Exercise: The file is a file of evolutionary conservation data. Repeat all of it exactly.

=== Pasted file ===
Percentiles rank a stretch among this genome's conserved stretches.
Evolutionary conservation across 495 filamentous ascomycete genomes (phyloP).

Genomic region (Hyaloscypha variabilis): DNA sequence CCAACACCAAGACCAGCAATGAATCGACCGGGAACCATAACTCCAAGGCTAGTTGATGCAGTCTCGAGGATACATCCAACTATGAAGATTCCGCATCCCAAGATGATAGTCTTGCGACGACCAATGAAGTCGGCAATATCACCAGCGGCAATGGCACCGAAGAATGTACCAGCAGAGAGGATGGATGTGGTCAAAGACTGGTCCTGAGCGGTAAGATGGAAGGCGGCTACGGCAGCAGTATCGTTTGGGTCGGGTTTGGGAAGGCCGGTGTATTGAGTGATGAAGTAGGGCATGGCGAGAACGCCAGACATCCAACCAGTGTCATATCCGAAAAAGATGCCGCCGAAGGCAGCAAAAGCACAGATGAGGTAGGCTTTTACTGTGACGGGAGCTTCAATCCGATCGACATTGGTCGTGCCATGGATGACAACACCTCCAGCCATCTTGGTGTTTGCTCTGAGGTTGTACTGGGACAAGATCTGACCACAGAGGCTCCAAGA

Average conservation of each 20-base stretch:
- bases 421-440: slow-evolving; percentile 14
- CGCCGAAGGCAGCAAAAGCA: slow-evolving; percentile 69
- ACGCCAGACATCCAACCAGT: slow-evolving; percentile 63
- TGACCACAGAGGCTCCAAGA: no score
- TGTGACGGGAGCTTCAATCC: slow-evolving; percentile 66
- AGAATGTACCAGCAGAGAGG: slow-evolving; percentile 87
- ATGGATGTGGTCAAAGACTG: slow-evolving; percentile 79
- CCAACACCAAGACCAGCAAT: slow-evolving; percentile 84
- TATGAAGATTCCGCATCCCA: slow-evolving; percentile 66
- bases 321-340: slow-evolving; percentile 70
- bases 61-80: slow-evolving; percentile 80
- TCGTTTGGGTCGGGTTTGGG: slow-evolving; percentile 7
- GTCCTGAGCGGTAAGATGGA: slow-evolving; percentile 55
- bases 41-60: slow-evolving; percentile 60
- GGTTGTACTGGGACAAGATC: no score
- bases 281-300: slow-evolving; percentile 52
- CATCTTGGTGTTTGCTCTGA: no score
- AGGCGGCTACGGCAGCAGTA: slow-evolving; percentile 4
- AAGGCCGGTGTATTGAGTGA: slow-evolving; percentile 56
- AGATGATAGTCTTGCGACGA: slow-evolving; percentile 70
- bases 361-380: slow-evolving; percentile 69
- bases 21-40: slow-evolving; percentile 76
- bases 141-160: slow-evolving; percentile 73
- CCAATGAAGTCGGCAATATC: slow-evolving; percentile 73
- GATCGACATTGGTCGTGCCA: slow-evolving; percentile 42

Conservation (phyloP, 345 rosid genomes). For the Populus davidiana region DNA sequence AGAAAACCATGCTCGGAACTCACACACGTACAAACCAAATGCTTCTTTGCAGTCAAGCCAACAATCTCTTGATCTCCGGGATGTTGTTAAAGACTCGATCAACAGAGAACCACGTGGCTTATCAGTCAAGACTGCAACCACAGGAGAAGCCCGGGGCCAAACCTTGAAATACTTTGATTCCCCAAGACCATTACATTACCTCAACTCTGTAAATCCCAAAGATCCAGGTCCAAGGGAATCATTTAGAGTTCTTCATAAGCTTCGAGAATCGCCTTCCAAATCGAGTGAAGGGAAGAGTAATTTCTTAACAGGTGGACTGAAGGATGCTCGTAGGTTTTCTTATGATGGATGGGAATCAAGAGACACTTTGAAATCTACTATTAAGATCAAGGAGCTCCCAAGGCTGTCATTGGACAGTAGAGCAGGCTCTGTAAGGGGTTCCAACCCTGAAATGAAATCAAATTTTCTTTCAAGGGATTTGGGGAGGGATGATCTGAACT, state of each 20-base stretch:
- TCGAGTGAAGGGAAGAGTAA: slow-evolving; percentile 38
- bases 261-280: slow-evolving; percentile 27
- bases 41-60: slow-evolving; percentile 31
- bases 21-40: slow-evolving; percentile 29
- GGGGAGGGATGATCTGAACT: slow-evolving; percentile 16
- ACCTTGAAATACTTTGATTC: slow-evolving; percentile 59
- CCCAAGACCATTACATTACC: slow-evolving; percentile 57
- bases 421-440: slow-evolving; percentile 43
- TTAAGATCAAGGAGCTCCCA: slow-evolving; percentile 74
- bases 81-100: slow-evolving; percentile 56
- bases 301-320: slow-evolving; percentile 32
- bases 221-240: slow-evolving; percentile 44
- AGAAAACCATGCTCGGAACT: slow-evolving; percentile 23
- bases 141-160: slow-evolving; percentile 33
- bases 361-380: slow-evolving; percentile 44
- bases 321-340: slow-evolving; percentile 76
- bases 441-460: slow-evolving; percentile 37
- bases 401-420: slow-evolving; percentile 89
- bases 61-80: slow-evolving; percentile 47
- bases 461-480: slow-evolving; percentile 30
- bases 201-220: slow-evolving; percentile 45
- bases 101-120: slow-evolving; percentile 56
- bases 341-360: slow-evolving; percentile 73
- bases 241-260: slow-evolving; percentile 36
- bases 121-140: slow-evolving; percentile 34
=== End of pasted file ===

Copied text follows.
Percentiles rank a stretch among this genome's conserved stretches.
Evolutionary conservation across 495 filamentous ascomycete genomes (phyloP).

Genomic region (Hyaloscypha variabilis): DNA sequence CCAACACCAAGACCAGCAATGAATCGACCGGGAACCATAACTCCAAGGCTAGTTGATGCAGTCTCGAGGATACATCCAACTATGAAGATTCCGCATCCCAAGATGATAGTCTTGCGACGACCAATGAAGTCGGCAATATCACCAGCGGCAATGGCACCGAAGAATGTACCAGCAGAGAGGATGGATGTGGTCAAAGACTGGTCCTGAGCGGTAAGATGGAAGGCGGCTACGGCAGCAGTATCGTTTGGGTCGGGTTTGGGAAGGCCGGTGTATTGAGTGATGAAGTAGGGCATGGCGAGAACGCCAGACATCCAACCAGTGTCATATCCGAAAAAGATGCCGCCGAAGGCAGCAAAAGCACAGATGAGGTAGGCTTTTACTGTGACGGGAGCTTCAATCCGATCGACATTGGTCGTGCCATGGATGACAACACCTCCAGCCATCTTGGTGTTTGCTCTGAGGTTGTACTGGGACAAGATCTGACCACAGAGGCTCCAAGA

Average conservation of each 20-base stretch:
- bases 421-440: slow-evolving; percentile 14
- CGCCGAAGGCAGCAAAAGCA: slow-evolving; percentile 69
- ACGCCAGACATCCAACCAGT: slow-evolving; percentile 63
- TGACCACAGAGGCTCCAAGA: no score
- TGTGACGGGAGCTTCAATCC: slow-evolving; percentile 66
- AGAATGTACCAGCAGAGAGG: slow-evolving; percentile 87
- ATGGATGTGGTCAAAGACTG: slow-evolving; percentile 79
- CCAACACCAAGACCAGCAAT: slow-evolving; percentile 84
- TATGAAGATTCCGCATCCCA: slow-evolving; percentile 66
- bases 321-340: slow-evolving; percentile 70
- bases 61-80: slow-evolving; percentile 80
- TCGTTTGGGTCGGGTTTGGG: slow-evolving; percentile 7
- GTCCTGAGCGGTAAGATGGA: slow-evolving; percentile 55
- bases 41-60: slow-evolving; percentile 60
- GGTTGTACTGGGACAAGATC: no score
- bases 281-300: slow-evolving; percentile 52
- CATCTTGGTGTTTGCTCTGA: no score
- AGGCGGCTACGGCAGCAGTA: slow-evolving; percentile 4
- AAGGCCGGTGTATTGAGTGA: slow-evolving; percentile 56
- AGATGATAGTCTTGCGACGA: slow-evolving; percentile 70
- bases 361-380: slow-evolving; percentile 69
- bases 21-40: slow-evolving; percentile 76
- bases 141-160: slow-evolving; percentile 73
- CCAATGAAGTCGGCAATATC: slow-evolving; percentile 73
- GATCGACATTGGTCGTGCCA: slow-evolving; percentile 42

Conservation (phyloP, 345 rosid genomes). For the Populus davidiana region DNA sequence AGAAAACCATGCTCGGAACTCACACACGTACAAACCAAATGCTTCTTTGCAGTCAAGCCAACAATCTCTTGATCTCCGGGATGTTGTTAAAGACTCGATCAACAGAGAACCACGTGGCTTATCAGTCAAGACTGCAACCACAGGAGAAGCCCGGGGCCAAACCTTGAAATACTTTGATTCCCCAAGACCATTACATTACCTCAACTCTGTAAATCCCAAAGATCCAGGTCCAAGGGAATCATTTAGAGTTCTTCATAAGCTTCGAGAATCGCCTTCCAAATCGAGTGAAGGGAAGAGTAATTTCTTAACAGGTGGACTGAAGGATGCTCGTAGGTTTTCTTATGATGGATGGGAATCAAGAGACACTTTGAAATCTACTATTAAGATCAAGGAGCTCCCAAGGCTGTCATTGGACAGTAGAGCAGGCTCTGTAAGGGGTTCCAACCCTGAAATGAAATCAAATTTTCTTTCAAGGGATTTGGGGAGGGATGATCTGAACT, state of each 20-base stretch:
- TCGAGTGAAGGGAAGAGTAA: slow-evolving; percentile 38
- bases 261-280: slow-evolving; percentile 27
- bases 41-60: slow-evolving; percentile 31
- bases 21-40: slow-evolving; percentile 29
- GGGGAGGGATGATCTGAACT: slow-evolving; percentile 16
- ACCTTGAAATACTTTGATTC: slow-evolving; percentile 59
- CCCAAGACCATTACATTACC: slow-evolving; percentile 57
- bases 421-440: slow-evolving; percentile 43
- TTAAGATCAAGGAGCTCCCA: slow-evolving; percentile 74
- bases 81-100: slow-evolving; percentile 56
- bases 301-320: slow-evolving; percentile 32
- bases 221-240: slow-evolving; percentile 44
- AGAAAACCATGCTCGGAACT: slow-evolving; percentile 23
- bases 141-160: slow-evolving; percentile 33
- bases 361-380: slow-evolving; percentile 44
- bases 321-340: slow-evolving; percentile 76
- bases 441-460: slow-evolving; percentile 37
- bases 401-420: slow-evolving; percentile 89
- bases 61-80: slow-evolving; percentile 47
- bases 461-480: slow-evolving; percentile 30
- bases 201-220: slow-evolving; percentile 45
- bases 101-120: slow-evolving; percentile 56
- bases 341-360: slow-evolving; percentile 73
- bases 241-260: slow-evolving; percentile 36
- bases 121-140: slow-evolving; percentile 34